First, check out this Baker’s Dozen of our favorites in the current Funko pantheon:
Review by C.J. Bunce
BOULEVARD DRIVE-IN — It’s hard to believe it has only been six years since Jon Favreau surprised the world, taking a typically underwhelming character like Tony Stark, casting Robert Downey, Jr. as Iron Man, and making the best modern superhero movie. Although fanboy director Favreau made the Christmas classic Elf before Iron Man, who knew he was going to change how we evaluate the modern superhero film? So it shouldn’t be surprising that a proven genre director like Bryan Singer, with titles under his belt like The Usual Suspects, X-Men, X-Men 2, X-men Origins: Wolverine, Superman Returns, and Valkyrie, has set the new standard in the summer blockbuster sci-fi, fantasy, and superhero sphere with his latest X-title, X-Men: Days of Future Past. You don’t even need to be an X-Men or Marvel fan to realize what a triumph Singer has achieved.
The movie is gigantic from the opening set-up. The giant mechanical Sentinels of the comic books take over Earth in the distant future, weeding out once and for all the small bands of survivors, creating a very Terminator-influenced opening. Now see if you can spot a theme here. A band of what you might call Tier 3 X-Men, led by Kitty Pryde (played by Oscar nominee Ellen Page), find a way to send something back into the past to save themselves from Sentinel strikes. Golden Globe and Emmy nominee Patrick Stewart’s Professor X, Oscar nominee Ian McKellen’s Magneto and Oscar nominee Hugh Jackman’s Logan aka Wolverine take Pryde’s method to come up with a time travel plan that results in dual casts trying to save their world, one in 1973, the other in the future. Storm, played by returning Oscar winner Halle Berry, tries to fend off the Sentinels to allow the time travel trick to work.
Were I Joe Hollywood, that puppet master that controls the destiny of all things in Entertainmentland, who has infinite resources and influence and what he says goes, I’d put Bryan Singer forward as the next director of the next movie release for Star Trek, Star Wars, or any DC Comics property. The guy behind the X-Men movies, Superman Returns, Valkyrie, House, M.D., and The Usual Suspects could make magic out of any mega-franchise. And yes, I do believe his Superman Returns dances circles around last year’s feeble attempt at rebooting the Superman mythos.
Were I Bryan Singer, I’d use the new X-Men: Days of Future Past trailer as my business card, as page one of my portfolio for the new mega-franchise gig. Unlike the earlier Days of Future Past trailers released, this new preview gives us a major glimpse of the scope of this new story, and some brilliantly designed sets and character interactions. Not to mention more of that 1970s retro that moviemakers can’t seem to get enough of recently. As a child of the 1970s, I am all for that (although it would be nice to see a real view of the decade at some point and not just what the 1970s looked like in New York City and Los Angeles over and over again).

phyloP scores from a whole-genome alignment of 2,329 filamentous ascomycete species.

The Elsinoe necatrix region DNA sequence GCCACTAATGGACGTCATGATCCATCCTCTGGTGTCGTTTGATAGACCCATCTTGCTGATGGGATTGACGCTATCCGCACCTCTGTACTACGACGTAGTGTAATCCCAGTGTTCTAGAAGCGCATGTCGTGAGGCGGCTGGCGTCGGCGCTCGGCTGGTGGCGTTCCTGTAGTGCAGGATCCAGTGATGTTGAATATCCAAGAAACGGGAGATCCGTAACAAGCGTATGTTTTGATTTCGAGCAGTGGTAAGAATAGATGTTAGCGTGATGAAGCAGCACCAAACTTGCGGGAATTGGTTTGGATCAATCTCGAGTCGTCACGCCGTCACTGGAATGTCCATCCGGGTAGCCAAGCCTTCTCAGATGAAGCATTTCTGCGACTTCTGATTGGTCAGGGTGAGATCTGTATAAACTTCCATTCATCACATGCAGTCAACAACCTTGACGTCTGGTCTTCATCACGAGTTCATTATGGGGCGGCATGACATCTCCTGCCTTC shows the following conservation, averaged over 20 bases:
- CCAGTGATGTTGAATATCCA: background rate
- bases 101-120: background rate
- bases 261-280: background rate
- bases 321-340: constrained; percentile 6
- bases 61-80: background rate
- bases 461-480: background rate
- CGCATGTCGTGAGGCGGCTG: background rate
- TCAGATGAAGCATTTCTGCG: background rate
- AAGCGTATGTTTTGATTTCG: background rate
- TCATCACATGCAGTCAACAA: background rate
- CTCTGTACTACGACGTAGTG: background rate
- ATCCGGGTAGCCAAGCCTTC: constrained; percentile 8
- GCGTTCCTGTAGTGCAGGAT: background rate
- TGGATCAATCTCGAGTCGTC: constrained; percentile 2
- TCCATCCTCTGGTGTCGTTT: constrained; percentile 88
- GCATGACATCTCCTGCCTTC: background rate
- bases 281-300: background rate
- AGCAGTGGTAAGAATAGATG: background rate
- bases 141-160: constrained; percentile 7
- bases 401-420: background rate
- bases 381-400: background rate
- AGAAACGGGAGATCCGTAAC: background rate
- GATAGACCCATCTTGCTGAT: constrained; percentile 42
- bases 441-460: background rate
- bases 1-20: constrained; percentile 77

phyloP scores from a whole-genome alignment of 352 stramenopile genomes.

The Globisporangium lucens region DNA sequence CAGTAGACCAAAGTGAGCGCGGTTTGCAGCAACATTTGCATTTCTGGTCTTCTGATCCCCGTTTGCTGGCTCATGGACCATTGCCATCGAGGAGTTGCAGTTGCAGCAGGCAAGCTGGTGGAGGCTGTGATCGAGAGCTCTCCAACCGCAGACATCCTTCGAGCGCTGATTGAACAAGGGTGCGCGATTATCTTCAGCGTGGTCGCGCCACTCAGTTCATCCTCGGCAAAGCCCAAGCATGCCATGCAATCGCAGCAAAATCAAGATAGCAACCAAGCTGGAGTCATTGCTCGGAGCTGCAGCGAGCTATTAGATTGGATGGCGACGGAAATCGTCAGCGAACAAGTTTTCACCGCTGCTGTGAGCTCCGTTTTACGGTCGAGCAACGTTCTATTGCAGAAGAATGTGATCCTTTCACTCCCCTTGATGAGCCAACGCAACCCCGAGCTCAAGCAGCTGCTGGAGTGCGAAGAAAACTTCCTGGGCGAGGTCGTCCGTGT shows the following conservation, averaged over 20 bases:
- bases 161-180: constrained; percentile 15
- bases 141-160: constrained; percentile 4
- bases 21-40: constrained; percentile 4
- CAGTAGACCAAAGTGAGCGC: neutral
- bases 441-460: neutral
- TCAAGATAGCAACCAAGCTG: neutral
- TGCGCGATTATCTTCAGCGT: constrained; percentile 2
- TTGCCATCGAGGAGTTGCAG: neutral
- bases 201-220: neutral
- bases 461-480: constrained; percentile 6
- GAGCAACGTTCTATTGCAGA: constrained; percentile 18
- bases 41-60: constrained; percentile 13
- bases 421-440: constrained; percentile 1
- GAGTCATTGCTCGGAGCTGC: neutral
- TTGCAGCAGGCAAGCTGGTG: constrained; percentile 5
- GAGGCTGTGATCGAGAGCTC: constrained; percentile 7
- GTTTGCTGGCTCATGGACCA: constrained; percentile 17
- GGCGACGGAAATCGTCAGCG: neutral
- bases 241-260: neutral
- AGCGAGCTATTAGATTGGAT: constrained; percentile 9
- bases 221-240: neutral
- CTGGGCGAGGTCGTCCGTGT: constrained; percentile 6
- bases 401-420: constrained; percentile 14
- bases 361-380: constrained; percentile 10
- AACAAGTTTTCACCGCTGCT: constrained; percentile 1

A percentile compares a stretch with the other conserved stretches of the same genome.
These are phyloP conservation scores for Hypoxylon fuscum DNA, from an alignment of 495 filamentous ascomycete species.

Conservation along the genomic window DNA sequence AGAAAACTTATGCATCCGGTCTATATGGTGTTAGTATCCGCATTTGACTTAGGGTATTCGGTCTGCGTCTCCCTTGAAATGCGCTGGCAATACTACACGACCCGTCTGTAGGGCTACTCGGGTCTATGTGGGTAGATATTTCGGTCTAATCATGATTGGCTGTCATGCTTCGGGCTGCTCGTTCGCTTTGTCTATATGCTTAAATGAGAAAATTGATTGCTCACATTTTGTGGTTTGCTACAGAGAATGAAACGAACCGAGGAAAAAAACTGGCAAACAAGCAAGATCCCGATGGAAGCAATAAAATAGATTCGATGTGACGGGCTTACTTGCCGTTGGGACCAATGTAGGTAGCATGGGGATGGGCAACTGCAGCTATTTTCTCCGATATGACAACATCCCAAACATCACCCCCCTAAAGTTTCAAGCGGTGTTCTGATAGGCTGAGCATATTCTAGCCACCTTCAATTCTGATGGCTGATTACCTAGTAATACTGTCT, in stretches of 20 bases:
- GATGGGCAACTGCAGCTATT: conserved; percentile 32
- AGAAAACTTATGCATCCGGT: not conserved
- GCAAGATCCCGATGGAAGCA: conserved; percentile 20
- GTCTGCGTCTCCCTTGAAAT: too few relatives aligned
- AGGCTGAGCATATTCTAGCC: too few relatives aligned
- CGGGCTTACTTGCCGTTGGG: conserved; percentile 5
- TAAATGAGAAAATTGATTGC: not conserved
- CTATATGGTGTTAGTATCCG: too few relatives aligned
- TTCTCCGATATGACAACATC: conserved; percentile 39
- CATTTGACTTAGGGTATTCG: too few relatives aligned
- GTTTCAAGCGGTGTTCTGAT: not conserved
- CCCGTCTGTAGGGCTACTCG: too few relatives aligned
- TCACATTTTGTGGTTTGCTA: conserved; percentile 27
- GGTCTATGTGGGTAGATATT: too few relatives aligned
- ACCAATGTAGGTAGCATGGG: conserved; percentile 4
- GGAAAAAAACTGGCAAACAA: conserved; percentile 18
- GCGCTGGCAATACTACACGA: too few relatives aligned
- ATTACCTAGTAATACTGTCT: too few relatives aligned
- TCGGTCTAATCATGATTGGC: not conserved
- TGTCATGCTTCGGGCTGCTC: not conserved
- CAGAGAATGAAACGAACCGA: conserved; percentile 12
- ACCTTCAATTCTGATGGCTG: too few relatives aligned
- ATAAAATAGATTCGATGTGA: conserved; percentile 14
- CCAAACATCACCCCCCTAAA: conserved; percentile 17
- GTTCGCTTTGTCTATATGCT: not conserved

But it’s all really about bringing Famke Janssen’s Jean Grey back for a Phoenix movie, right? Why else go to all this trouble to change “this” timeline?
You can definitely get the feel that this new time travel story could get the “fixing the past” concept right. There’s not much better for a sci-fi aficionado than a killer time travel story, so here’s hoping Days of Future Past is as good as it looks. Maybe even good enough to propel Singer into some other big franchises.
Here’s the latest trailer for Bryan Singer’s X-Men: Days of Future Past:
For Marvel Comics and X-Men fans, the next in the line of X-Men movies to hit the big screen looks to be an epic production, starring the stars of the first three X-Men and Wolverine movies and the younger stars of X-Men’s past in X-Men: First Class. Not only does that mean Patrick Stewart, Ian McKellen, Michael Fassbender, James McAvoy, Hugh Jackman, Anna Paquin, Shawn Ashmore, Halle Berry, and Ellen Page are back, but we get to meet new characters, too, including Peter Dinklage as Bolivar Trask, Omar Sy as Bishop, Booboo Stewart as Warpath, Bingbing Fan as Blink, and Adan Canto as Sunspot.
Check out this first full-length trailer for X-Men: Days of Future Past:
We have a long wait for this one. X-Men: Days of Future Past is scheduled for release in theaters May 23, 2014.
By Art Schmidt
I was having lunch with a friend the other day and we were talking about comic book movies and the slow transition of the formulas for the ones which have succeeded to television format. My friend was grumbling about the lack of costumed heroes on popular shows such as Arrow or the new Marvel’s Agents of S.H.I.E.L.D. I have to admit, I hadn’t really noticed the lack of costumes in those shows, loving the first season of Arrow despite very few folks with traditional comic book costumes, and enjoying the first couple of episodes of A.O.S. (can you acronym an acronym?).
But the more I thought about it, the more puzzled I was. Why weren’t there more costumes in Arrow? Certainly Deathstroke’s mask was a pivotal prop in the series, and the Dark Archer had a cool getup, but they weren’t costumes so much as work attire fitting the villain’s nature. And of course A.O.S. is a show about normal people, super spies and highly-skilled to be sure, but not superheroes. And certainly without costumes outside of May’s black leather suit, akin to Fury’s normal wardrobe and the attire seen by many personnel aboard the Heli-carrier in The Avengers.
Speaking of which, The Avengers is a perfect case in point. The evolution of the superhero sans costume. I’ll get back to that in a minute.
Basically ignoring the first standalone Wolverine film X-Men Origins: Wolverine, the new film, simply titled The Wolverine, picks up after Logan/Wolverine’s life was shattered from the events of X-Men: The Last Stand. Based in part on the Chris Claremont and Frank Miller run on the Wolverine comic book mini-series from back in 1982, we meet a girl from Japan named Yukio who takes Logan to Japan for her dying employer, who looks like he’d pass for one of those villains with strange medical maladies like Dr. No. Logan evidently saved this man’s life and he wants to return the favor by helping to make Logan normal. With a taste of mortality will Logan really give up his mutant powers?
Marvel Studios has released two full-length trailers for The Wolverine, a better and longer international version and a shorter U.S. version that doesn’t give much of the story away. Check out the international trailer for The Wolverine: